These, rightly used, have their place, but they are of little value in the work of God, if not accompanied by a power that moves the will and heart, bringing them into submission and harmony with the will and purpose of God. The work to which we are called is mighty, far beyond the power of man to accomplish. Well may we ask with Paul, "Who is sufficient for these things? " 2 Cor. 2: 16. But again we may join that great apostle in the assuring statement: " Our sufficiency is of God; who also hath made us able [efficient] ministers of the new testament; not of the letter, but of the spirit: for the letter killeth, but the spirit giveth life." 2 Cor. 3:5, 6.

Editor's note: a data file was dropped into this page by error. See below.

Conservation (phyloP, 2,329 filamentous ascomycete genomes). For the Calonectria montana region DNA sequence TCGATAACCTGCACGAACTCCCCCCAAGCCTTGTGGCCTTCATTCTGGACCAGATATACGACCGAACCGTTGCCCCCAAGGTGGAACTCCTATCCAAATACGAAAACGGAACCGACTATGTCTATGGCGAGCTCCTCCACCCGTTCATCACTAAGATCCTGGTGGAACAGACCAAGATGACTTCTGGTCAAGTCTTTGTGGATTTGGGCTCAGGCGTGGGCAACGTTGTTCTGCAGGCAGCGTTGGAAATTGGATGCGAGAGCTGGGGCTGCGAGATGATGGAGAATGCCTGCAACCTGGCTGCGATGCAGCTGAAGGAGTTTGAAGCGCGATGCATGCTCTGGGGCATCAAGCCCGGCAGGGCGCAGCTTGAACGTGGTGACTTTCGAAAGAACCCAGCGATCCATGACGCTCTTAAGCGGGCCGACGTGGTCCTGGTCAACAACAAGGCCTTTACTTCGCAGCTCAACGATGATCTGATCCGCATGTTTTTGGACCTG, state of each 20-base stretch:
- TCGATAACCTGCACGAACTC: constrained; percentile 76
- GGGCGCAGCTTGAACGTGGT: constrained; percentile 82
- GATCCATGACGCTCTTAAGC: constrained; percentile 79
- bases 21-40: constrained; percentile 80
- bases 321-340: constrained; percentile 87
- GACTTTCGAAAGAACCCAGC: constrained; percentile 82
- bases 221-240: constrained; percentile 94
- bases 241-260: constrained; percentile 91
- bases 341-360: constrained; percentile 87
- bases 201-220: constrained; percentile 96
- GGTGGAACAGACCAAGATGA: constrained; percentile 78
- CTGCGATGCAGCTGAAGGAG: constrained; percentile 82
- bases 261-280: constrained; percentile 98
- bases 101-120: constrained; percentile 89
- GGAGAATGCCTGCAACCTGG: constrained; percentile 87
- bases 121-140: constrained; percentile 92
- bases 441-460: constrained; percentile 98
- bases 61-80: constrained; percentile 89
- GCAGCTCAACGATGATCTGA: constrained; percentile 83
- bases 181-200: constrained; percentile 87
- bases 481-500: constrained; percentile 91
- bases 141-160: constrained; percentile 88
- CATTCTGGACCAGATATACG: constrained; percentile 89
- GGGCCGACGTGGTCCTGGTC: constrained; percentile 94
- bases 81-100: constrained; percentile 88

Fellow workers, let us never rest until we reach the high plane of true efficiency to which the Lord has called us. Then we may enter into Paul's ex-perience of " warning every man, and teaching every man in all wisdom; that we may present every man perfect in Christ Jesus: whereunto I also labor, striving according to His working, which worketh in me mightily." Col. 1:28, 29. This is supreme service. There is none greater. It is divine, God-given, Spirit-empowered efficiency. And it is freely and urgently offered to every gospel worker. What a holy church, clothed with might and power, Christ would have here on earth if every minister of His possessed this efficiency!
A. G . Daniells